On these issues, Magistrate Judge Baxter recommended: "Summary judgment should be denied in this regard because there are disputed material issues of fact as to whether Plaintiffs condition rose to the level of a serious medical need and whether Telega's actions on January 28th and Mow[e]ry's actions on February 1st and 11th constituted deliberate indifference towards that need." R&R, p. 20. In support of her conclusion, the magistrate judge cited to the Affidavits of Defendants Telega and Gilreath and of Plaintiff and stated:

Although Plaintiffs medical records are part of the evidentiary record before this Court, Plaintiff contradicts almost every notation through his own affidavits and contends that these allegedly false notations are part of the cover-up of the assault by Hewitt. Because this Court cannot weigh the credibility of evidence on a summary judgment analysis and because the Court must draw inferences in the light most favorable to the non-moving party, the motion for summary judgment should be denied as to this claim.

Id. at p. 21 (citation omitted).

A "serious medical need" is "one that has been diagnosed by a physician as requiring treatment or one that it so obvious that a lay person would easily recognize the necessity for a doctor's attention." Monmouth County Corr. Inst. Inmates v. Lanzaro, 834 F.2d 326, 347 (3d Cir. 1987).

Defendant Telega stated the following in his Affidavit with respect to Plaintiffs alleged "serious medical need" and his treatment of Plaintiff:

2. On January 28, 2010, I saw James Marshall, who had subjective complaints that he was pushed against the wall during a pat search by a CO. Upon examination, Mr. Marshall had no bruising, erythema or asymmetry. Marshall had no abrasions, but was very muscular. He had decreased active range of motion with formal testing.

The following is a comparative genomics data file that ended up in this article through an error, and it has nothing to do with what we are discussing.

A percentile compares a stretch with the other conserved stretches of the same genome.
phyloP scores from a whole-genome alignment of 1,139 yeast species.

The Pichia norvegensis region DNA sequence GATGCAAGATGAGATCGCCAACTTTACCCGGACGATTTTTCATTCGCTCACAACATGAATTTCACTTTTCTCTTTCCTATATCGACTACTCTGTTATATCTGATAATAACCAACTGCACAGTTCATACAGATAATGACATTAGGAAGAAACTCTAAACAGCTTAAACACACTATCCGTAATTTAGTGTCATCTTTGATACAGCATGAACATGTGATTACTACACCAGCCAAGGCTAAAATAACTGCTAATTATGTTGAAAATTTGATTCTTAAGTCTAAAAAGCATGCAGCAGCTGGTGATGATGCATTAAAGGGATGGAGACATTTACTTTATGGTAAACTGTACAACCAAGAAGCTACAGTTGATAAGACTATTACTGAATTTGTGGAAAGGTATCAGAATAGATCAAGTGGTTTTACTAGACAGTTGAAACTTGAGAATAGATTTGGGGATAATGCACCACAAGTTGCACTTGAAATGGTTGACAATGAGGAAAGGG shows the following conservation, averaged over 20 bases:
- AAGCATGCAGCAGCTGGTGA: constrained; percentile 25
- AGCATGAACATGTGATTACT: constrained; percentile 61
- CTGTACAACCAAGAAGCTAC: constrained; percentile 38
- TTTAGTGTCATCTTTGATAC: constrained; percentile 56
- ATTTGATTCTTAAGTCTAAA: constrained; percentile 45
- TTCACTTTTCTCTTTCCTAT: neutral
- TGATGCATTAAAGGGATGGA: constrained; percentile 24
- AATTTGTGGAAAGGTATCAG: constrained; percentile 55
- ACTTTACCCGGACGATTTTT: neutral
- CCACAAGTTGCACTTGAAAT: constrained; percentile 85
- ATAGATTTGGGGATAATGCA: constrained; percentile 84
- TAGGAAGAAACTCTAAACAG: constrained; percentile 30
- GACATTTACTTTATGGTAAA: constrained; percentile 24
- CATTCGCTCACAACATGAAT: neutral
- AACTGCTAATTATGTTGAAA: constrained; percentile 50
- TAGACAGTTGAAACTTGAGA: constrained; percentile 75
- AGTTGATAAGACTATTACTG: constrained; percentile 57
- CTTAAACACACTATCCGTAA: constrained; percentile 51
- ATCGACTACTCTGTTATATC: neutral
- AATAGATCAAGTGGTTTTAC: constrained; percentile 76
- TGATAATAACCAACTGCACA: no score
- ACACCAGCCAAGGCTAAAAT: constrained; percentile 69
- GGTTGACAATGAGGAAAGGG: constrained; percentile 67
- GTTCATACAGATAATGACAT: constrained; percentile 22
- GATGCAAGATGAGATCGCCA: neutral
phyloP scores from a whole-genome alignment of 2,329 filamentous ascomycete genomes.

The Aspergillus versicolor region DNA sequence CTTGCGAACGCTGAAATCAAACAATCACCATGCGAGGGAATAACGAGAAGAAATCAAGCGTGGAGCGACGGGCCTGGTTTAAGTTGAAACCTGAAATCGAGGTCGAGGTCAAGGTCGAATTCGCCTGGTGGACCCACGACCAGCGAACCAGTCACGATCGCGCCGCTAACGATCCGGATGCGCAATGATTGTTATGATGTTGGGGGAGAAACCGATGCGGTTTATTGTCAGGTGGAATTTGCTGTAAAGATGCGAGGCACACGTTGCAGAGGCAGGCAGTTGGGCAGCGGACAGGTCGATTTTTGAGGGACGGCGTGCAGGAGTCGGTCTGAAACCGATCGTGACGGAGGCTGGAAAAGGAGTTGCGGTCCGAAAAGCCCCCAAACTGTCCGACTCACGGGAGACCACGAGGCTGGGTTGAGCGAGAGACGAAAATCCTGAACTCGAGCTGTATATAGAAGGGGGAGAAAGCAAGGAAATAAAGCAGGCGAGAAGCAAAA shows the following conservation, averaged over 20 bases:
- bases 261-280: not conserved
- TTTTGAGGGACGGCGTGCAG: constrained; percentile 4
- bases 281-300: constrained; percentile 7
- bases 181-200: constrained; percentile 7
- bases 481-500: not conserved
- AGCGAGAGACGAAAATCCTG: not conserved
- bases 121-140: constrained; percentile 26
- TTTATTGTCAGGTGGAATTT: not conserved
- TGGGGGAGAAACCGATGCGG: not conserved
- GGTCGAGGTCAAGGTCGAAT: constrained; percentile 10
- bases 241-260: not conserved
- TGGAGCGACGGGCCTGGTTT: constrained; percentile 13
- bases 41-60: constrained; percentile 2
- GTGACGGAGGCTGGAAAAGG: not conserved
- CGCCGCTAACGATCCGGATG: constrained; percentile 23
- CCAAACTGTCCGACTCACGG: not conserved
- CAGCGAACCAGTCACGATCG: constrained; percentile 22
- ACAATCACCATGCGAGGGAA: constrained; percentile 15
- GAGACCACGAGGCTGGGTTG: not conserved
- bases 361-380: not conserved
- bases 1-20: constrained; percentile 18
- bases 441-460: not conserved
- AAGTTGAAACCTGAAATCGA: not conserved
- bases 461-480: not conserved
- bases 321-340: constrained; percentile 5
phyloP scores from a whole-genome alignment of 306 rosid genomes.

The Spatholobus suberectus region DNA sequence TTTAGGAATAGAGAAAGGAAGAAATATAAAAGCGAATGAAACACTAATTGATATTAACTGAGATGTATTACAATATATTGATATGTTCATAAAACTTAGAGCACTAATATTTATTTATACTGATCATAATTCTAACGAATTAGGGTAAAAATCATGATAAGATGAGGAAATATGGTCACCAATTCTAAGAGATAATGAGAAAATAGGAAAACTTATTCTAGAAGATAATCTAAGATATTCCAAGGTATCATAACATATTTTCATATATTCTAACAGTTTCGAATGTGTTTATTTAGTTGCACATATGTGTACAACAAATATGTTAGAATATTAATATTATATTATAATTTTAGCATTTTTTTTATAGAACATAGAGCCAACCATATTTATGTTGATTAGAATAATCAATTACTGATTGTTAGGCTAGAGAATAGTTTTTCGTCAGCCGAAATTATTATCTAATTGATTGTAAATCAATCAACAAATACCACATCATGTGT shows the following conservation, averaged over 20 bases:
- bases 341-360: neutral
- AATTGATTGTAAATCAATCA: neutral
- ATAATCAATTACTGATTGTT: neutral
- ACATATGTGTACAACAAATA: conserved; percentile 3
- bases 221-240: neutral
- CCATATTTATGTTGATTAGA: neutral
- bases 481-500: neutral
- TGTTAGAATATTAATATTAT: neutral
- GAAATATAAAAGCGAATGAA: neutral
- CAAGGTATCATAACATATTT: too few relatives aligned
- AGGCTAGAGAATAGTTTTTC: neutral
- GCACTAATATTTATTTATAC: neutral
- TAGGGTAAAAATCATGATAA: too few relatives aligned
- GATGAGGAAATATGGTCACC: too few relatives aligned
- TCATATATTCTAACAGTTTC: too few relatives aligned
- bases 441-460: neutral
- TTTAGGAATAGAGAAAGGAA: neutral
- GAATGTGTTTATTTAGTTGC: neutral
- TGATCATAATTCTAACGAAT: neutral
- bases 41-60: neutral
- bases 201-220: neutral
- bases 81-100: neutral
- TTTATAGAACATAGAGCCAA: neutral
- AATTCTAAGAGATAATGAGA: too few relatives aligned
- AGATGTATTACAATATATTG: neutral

3.1 casually observed Mr. Marshall with dressing and replacing his clothes and he had no deficits. He refused passive range of motion by resisting with his right arm, which revealed good muscle strength of 5/5.
4. My assessment at that time was that Mr. Marshall's subjective complaints were inconsistent with my physical, objective findings. It was my professional opinion that no treatment was necessary at that time.

Telega February 7, 2013 Affidavit, ¶¶ 2-4.

To the contrary, in his Affidavit, Plaintiff states the following relevant facts about his alleged "serious medical need" and treatment of it by Defendants Telega and Mowery:

14. On 1/28/10 the Plaintiff had bruising and swelling at the area of his right sternoclavicular joint.
15. On 1/28/10 PA-C Telega did not observe the Plaintiff dressing or replacing any clothing. The Plaintiff was forced to get dressed in the hallway outside of Telega office.
16. During the Plaintiff[']s examination with PA-C Telega on 1/28/10, I did not refuse range of motion test. Rather, the Plaintiff attempted each requested movement but was unable to complete it.
17. Mr. Telega did curse at me, he called me an asshole and told me to get the fuck out [of] his office and get dressed in the hall way. At no time did I disrespect or become argumentative.
18. On 2/1/10 at the visit with PA-C Mow[e]ry I was not examined by Ms. Mow[e]ry, she did not perform no examination or any range of motion test. I had extreme difficulty, and discomfort with removing and replacing my clothing to take pictures of my injuries, not for an examination by PA-C Mow[e]ry.